The 4 Ws of Building Energy Compliance Programs

December 14, 2016 Allison Schweizer

The 4 Ws of Building Energy Compliance Programs

Park Avenue, New York City44% of states in America have Building Compliance Programs. Cities such as New York, Boston, Chicago, and more continue to introduce building energy compliance programs, and building owners and managers need to be aware of the associated requirements and deadlines. Failure to comply may result in significant financial penalties and/or operational impacts. The growing demand by local governments for low energy consuming buildings is leading to mandates for better building energy efficiency performance. Government entities now mandate benchmarking and disclosure of building energy data for certain commercial, public, institutional, and multifamily buildings. Below, discover the 4 W’s of Building Compliance Programs – the what, where, why and who.


What are Building Energy Compliance Programs?

Shot of a group of colleagues brainstorming together with sticky notes in an officehttp://195.154.178.81/DATA/i_collage/pu/shoots/805718.jpgBuilding energy compliance programs are set by county, city, or state governments that mandate building owners and managers to benchmark and disclose their building’s energy consumption, water consumption, and/or greenhouse gas (GHG) emissions. These programs have varying requirements and differ in severity from one locale to the next. More and more county, city, and state governments across the United States are requiring benchmarking and disclosure for public, commercial, and other non-residential buildings in their jurisdiction.

Key Points of Building Energy Compliance Programs:

• Compliance programs enable localities to track and summarize building metrics in their jurisdiction.

• Benchmarking requires property owners or managers to submit, usually on an annual basis, month by month cost and usage of energy data and water data for a full calendar year, or the most recent 12 months.

• Online platforms, such as the EPA’s Portfolio Manager, are used to house benchmarking data that is used to generate performance reports for disclosure.

• Energy use intensity (EUI) score allows the comparison of a building’s energy performance against buildings of the same type, expressed as energy per square foot per year.

Where are these programs?

Currently, 19 region-specific ordinances are mandating benchmarking and disclosure of affected building types depending on the minimum square footage of the building. An additional 16 cities and state governments require public-sector buildings to undertake ongoing energy benchmarking, but do not have specific annual reporting cycle or associated penalties. Each program has specific requirements such as type of building (square footage and building type), type of data to benchmark, type of data to disclose, types of compliance reports to generate, and additional actions that need to be taken such as third party data verification, energy audits and retro-commissioning measures. More and more localities are enacting building energy compliance programs every day.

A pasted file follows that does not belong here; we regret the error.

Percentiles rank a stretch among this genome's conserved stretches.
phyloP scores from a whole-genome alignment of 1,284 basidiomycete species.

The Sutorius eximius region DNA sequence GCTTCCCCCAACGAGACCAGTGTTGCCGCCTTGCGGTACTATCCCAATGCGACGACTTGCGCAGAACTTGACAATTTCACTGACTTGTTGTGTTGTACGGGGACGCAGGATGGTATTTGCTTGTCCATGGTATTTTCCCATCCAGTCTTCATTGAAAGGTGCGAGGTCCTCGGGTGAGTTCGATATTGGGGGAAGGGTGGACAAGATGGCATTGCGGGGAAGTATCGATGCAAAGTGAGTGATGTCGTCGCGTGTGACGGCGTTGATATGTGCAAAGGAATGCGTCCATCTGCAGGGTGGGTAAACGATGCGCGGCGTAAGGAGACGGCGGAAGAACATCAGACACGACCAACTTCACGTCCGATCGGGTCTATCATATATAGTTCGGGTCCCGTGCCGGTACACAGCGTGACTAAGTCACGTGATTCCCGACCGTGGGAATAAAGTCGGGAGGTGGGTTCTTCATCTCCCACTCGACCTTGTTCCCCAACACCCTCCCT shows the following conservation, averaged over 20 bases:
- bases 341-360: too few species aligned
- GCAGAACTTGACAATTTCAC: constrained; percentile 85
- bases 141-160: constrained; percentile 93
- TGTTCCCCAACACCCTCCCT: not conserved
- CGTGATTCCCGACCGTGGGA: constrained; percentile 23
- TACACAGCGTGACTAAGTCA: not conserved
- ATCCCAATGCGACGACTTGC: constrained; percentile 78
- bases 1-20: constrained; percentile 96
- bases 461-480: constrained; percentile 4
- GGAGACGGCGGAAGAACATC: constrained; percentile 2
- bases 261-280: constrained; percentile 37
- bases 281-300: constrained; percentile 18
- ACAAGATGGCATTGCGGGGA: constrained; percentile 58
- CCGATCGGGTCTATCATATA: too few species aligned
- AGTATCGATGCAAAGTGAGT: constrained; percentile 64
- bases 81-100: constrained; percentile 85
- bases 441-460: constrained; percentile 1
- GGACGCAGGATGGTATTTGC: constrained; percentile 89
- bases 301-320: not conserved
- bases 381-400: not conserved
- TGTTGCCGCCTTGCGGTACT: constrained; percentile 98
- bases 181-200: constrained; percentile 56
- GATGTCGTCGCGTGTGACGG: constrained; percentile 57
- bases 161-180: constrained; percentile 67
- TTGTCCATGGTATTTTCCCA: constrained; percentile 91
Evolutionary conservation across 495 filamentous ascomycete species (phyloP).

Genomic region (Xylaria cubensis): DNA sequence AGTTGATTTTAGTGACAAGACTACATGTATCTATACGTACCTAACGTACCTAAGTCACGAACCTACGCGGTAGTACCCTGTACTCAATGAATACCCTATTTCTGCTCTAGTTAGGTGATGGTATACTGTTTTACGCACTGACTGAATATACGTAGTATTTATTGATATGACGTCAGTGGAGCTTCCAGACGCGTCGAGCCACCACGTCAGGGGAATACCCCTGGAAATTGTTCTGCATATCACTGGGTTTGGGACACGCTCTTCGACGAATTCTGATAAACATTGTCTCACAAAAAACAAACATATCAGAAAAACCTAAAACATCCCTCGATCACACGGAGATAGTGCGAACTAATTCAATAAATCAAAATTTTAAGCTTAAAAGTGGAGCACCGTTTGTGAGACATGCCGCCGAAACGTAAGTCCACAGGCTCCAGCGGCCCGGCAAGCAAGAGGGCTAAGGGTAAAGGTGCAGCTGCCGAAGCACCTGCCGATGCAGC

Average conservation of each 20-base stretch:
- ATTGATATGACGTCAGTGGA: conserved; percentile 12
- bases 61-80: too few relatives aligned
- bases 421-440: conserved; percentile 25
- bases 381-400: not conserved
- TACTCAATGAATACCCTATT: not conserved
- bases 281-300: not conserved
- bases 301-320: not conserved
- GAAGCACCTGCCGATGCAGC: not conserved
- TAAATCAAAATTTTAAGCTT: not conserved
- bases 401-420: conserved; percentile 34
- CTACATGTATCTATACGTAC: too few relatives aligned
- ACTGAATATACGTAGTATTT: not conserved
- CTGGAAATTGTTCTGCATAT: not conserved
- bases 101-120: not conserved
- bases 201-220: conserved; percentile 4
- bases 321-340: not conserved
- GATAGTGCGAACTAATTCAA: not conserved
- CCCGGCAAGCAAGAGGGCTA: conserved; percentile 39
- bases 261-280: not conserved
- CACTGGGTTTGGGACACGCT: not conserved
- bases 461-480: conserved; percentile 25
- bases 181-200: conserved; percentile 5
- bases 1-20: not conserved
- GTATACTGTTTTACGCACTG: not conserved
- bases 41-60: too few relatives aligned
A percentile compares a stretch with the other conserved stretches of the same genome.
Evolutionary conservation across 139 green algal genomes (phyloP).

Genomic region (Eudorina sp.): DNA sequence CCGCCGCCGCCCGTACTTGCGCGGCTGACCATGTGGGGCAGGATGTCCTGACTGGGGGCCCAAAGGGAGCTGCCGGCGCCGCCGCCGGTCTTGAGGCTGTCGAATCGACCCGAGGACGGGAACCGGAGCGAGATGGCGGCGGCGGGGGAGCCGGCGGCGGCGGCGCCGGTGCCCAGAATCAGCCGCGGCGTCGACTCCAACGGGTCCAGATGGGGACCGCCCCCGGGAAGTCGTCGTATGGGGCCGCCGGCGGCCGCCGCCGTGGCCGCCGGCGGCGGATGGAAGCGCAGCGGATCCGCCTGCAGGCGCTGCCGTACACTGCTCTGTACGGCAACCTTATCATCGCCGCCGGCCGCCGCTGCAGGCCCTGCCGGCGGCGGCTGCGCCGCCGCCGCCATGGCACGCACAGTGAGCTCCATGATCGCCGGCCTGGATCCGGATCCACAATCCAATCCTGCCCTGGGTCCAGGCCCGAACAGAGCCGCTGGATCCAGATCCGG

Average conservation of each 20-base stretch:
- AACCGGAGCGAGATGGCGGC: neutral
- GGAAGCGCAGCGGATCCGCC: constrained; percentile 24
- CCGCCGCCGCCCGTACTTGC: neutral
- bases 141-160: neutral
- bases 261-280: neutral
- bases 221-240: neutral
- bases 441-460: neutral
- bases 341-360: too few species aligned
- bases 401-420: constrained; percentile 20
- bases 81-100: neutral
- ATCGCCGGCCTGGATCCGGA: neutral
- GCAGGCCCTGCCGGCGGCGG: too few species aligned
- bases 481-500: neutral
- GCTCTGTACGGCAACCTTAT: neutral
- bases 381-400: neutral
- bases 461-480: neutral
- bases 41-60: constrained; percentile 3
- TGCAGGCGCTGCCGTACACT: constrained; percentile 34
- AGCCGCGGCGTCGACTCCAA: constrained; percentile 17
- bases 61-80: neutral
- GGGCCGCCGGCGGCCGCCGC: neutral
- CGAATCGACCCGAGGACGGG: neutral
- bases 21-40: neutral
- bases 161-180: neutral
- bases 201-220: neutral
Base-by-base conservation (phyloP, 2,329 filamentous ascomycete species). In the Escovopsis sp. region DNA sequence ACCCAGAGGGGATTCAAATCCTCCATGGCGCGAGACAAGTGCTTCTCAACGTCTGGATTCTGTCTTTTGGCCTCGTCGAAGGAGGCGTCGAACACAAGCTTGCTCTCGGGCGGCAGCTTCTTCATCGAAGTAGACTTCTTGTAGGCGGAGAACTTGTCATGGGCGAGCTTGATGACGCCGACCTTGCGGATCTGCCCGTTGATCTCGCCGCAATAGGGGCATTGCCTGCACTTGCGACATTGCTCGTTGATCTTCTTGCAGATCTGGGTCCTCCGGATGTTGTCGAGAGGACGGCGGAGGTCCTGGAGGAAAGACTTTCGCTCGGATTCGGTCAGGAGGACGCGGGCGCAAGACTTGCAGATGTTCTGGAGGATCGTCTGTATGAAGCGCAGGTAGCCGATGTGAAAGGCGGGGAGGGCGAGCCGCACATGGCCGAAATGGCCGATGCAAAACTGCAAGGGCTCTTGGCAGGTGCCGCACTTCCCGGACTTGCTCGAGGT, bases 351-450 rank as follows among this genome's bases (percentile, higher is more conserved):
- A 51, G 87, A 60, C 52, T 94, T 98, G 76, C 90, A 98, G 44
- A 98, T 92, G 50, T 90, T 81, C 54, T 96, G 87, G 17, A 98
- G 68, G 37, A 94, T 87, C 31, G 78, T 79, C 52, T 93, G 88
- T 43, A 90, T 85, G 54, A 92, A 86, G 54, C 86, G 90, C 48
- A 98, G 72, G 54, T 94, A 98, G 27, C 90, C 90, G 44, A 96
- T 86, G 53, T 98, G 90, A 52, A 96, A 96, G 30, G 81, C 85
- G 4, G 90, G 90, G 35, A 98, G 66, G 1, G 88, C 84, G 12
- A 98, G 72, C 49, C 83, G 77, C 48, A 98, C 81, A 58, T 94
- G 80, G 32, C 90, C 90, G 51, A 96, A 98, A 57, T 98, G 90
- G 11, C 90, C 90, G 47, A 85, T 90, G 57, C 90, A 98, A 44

Below is a map illustrating the types of programs located in each city/state:

becs_map

Which building types are affected?

The following building types are affected by the various energy and resource benchmarking and disclosure mandates throughout the country: public/government buildings (those owned by the city or state), non-residential buildings (those used for commercial purposes and/or industrial manufacturing purposes), and multi-family buildings (those designed to have separate residential units). Benchmarking and disclosure exemptions within the building types exist, depending on the locality. Exemptions exist for industrial/manufacturing facilities in certain localities, buildings of new construction, buildings with less than 50% physical occupancy, and high performance buildings in many localities.

Modern Office Architecture

Why are localities enacting these programs?

County, city, and state governments are enacting these compliance mandates due to several reasons:

• To meet internal sustainability goals,

• To reduce energy and water consumption – thus saving money,

• To participate in mandated environmental initiatives (federal and local); and,

• To increase energy efficiency through projects that supports the local economy.

Buildings consume an average of 40% of all energy within a municipality. In order to meet the county, city, or state government’s aggressive sustainability targets, mandating the disclosure of the energy consumption, water consumption, and/or GHG consumption will provide building owners, energy providers, and other key stakeholders with the necessary tools to reduce the carbon footprint.

Information from benchmarking and disclosure gives key stakeholders the right information to make decisions and take action on cost-saving investments as well as enabling better management of the property and enables government officials to learn a significant amount about their localities building make up. Governments can be more strategic about setting priorities and allocating resources to achieve sustainability targets.

Let’s take Boston, MA for example. Under the city’s Building Energy Reporting and Disclosure Ordinance, a non-compliant grocery store chain with 20 stores in Boston could face penalties of $200 a day per store, resulting in the following fines:

  • 3 days: $12,000
  • 1 week: $28,000
  • 1 month: $120,000

So, fines can increase rather rapidly. And this changes from city to city. To learn more about the consequences of non-compliance to Building Energy Compliance Programs, stakeholders affected, steps to comply and how Schneider Electric can help you, download our whitepaper today.

BECS_whitepaper_download

The post The 4 Ws of Building Energy Compliance Programs appeared first on Schneider Electric.

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